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10 thoughts on “Fairfax results: analysts question $85 mil carve out

  1. Suzanne Blake

    The Financial Review sales are just 70,000 copies a day and declining fast, as all it is is press release a day later.

    The other papers are suffering due to the quality of journalism and balance.

  2. GocomSys

    You said: “The other papers are suffering due to the quality of journalism and balance”.
    Do you actually mean it? I am flabbergasted! How about the following:

    We can refuse to buy News Corp publications. Writers and other staff can withdraw their services. Advertisers can withdraw custom. Consumers can contact those who advertise in News Corp publications and tell them we will boycott their products or services as long as they do so.

    And we can tell our MPs we will not vote for parties which in government or opposition advertise in Murdoch outlets. The current federal Government has strong grounds to do just this, but needs a nudge.

    This is a campaign well worth joining by those who recall democracy and free enterprise as it once was. We might even win.

    Suzie, have a look at this:

    What do you think?

  3. GocomSys

    You might have a look at this one too:


  4. Harvey Tarvydas

    Dr Harvey M Tarvydas

    @SUZANNE BLAKE — Posted Friday, 26 August 2011 at 2:04 pm
    I think you are right.

    @GOCOMSYS — Posted Saturday, 27 August 2011 at 12:19 pm
    I read it, absolutely brilliant!

  5. Suzanne Blake

    @ GoComSys

    I don’t buy papers, read online or read in a cafe.

  6. GocomSys

    @SUZANNE BLAKE – posted Saturday, 27 August 2011 at 7:00 pm

    I am glad to hear that you agree with the following statement:

    “Essential to free enterprise and democracy is access to information free of distortion. Newspapers are free to say what they will in editorials and opinion pieces, of course. But news data must be untainted”.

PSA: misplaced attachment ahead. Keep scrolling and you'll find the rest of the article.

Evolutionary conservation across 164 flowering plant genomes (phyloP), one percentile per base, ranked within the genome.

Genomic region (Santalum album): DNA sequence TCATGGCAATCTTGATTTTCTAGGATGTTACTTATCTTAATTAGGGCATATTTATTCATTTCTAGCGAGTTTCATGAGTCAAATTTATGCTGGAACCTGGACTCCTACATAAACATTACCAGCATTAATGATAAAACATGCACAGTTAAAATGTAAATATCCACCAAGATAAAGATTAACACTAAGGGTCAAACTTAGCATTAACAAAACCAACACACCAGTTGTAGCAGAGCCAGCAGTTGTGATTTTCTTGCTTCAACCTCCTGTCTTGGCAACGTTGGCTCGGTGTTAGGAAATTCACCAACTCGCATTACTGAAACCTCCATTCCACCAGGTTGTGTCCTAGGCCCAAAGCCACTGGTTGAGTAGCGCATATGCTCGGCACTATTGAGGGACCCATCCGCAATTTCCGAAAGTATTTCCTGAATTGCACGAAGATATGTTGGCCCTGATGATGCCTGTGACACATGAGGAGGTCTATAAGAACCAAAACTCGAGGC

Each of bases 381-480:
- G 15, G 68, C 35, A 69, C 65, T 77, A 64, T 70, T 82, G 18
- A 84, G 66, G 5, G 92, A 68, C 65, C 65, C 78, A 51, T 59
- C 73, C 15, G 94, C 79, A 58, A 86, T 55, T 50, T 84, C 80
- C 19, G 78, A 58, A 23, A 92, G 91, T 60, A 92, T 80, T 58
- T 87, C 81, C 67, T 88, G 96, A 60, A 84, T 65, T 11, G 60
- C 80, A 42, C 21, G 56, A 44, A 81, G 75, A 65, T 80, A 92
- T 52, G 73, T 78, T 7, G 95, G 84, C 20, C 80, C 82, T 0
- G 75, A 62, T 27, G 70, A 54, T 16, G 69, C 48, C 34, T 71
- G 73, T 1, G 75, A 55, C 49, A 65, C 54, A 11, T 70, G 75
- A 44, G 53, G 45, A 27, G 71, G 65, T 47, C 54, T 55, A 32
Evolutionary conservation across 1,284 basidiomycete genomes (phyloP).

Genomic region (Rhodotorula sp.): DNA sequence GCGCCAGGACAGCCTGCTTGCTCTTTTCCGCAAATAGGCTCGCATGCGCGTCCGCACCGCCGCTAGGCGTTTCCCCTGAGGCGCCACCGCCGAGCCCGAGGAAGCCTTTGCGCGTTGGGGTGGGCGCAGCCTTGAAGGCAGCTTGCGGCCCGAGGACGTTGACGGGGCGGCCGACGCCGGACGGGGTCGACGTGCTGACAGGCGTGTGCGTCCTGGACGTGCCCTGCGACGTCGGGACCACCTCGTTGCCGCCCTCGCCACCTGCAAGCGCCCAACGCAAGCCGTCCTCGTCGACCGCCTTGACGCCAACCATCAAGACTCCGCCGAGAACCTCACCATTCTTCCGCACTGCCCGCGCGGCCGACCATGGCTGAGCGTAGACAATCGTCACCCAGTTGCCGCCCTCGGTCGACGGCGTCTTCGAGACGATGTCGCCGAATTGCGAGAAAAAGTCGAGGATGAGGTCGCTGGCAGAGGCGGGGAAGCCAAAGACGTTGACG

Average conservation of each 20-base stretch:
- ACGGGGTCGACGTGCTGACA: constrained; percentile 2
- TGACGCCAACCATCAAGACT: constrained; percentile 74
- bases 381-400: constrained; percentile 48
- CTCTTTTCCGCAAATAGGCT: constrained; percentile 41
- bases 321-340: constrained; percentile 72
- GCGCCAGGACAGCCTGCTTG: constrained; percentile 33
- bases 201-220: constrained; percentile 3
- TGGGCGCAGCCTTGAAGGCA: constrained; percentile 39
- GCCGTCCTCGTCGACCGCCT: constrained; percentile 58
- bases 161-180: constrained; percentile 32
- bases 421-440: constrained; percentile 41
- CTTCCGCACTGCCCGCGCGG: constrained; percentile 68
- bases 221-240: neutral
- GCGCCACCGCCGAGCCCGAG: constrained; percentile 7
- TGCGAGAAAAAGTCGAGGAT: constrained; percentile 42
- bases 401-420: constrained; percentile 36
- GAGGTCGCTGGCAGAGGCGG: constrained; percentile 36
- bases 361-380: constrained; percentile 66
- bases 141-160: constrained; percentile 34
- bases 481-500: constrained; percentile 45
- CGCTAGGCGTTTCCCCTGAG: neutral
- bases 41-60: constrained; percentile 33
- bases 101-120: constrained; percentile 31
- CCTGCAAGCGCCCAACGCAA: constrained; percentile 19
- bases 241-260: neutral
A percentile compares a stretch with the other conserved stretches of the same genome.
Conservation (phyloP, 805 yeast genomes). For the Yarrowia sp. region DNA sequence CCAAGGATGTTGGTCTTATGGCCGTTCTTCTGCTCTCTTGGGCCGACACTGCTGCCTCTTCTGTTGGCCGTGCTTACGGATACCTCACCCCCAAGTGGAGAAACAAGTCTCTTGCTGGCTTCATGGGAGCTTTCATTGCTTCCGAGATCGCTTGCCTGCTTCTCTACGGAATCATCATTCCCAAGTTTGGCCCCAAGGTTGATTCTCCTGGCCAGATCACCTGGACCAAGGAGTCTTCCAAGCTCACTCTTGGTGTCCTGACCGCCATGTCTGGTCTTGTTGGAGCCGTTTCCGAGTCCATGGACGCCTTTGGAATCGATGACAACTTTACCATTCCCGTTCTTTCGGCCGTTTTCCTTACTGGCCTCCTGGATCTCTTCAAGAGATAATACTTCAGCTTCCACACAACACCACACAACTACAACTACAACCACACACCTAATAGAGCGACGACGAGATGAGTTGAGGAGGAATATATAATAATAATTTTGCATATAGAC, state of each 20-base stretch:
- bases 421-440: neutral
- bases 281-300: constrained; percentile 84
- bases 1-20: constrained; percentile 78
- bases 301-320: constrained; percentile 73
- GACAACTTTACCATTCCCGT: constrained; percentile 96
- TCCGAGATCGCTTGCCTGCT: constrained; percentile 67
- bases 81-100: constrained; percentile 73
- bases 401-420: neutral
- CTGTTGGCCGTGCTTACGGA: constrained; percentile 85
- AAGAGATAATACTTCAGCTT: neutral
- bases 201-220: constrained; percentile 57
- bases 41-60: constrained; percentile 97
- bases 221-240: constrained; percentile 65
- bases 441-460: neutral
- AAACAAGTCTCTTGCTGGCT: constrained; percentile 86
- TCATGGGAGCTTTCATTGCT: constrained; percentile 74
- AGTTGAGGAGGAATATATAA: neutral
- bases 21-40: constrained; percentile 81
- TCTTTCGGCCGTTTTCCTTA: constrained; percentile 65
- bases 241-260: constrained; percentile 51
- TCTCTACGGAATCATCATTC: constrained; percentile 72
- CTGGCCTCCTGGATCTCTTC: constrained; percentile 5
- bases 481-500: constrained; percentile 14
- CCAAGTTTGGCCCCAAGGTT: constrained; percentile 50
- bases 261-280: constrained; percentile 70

You said: “I don’t buy papers, read online or read in a café”.
    You probably are selective about “what” you read I take it?

  7. Suzanne Blake

    @ GeocomSys

    I scan / read 4 newspapers a weekday and Saturday online and two on Sundays.
    Apart from that just Crikey.

  8. GocomSys

    SUZANNE BLAKE – posted Sunday, 28 August 2011 at 8:03 am

    “I scan / read 4 newspapers a weekday and Saturday online and two on Sundays”.
    It would be interesting to know which one’s, could you be more specific? Thanks!

  9. Joceyln Tan

    SUZANNE BLAKE – why do you read them? Or are you merely saying that you won’t pay for anything?

    My point being that it’s hardly surprising that newspaper finances are failing when the product is free in another, quite convenient place. And while Mr Hywood would appear to think that there is some future in the web site business, his own data (have a look at the investor presentation) shows fairly plainly that the growth he’s talking about is not at all in the SMH and Age web sites, but in various sites (mainly TradeMe) that Fairfax paid very big bucks for. It must be getting very hot in there, since Fairfax has decided to sell down its ownership of its best growth asset (TradeMe) and the only reason given is that Fairfax’s $600m cash flow isn’t enough to meet TradeMe’s growth needs????

  10. Suzanne Blake

    @ GoComSys

    I scan and read the Newcastle News, Wyong/Gosford Advocate, SMH, Australian on weekdays and SMH and Tele on Sundays.

    I think a lot of people read papers for free in cafe’s and other establishments these days. I see people in the mornings buying the $4 coffee with a glass of water and reading / skimming the stack of papers available. Also with content on ABC News 24 etc, you can get a news fix at lot easier than in the past.

    @ Joceyln Tan

    I suspect Fairfax and News will put up a paywall soon. The SMH iPad app (which is very good) is free now, but I expect not for long. I don’t know TradeMe so cannot comment.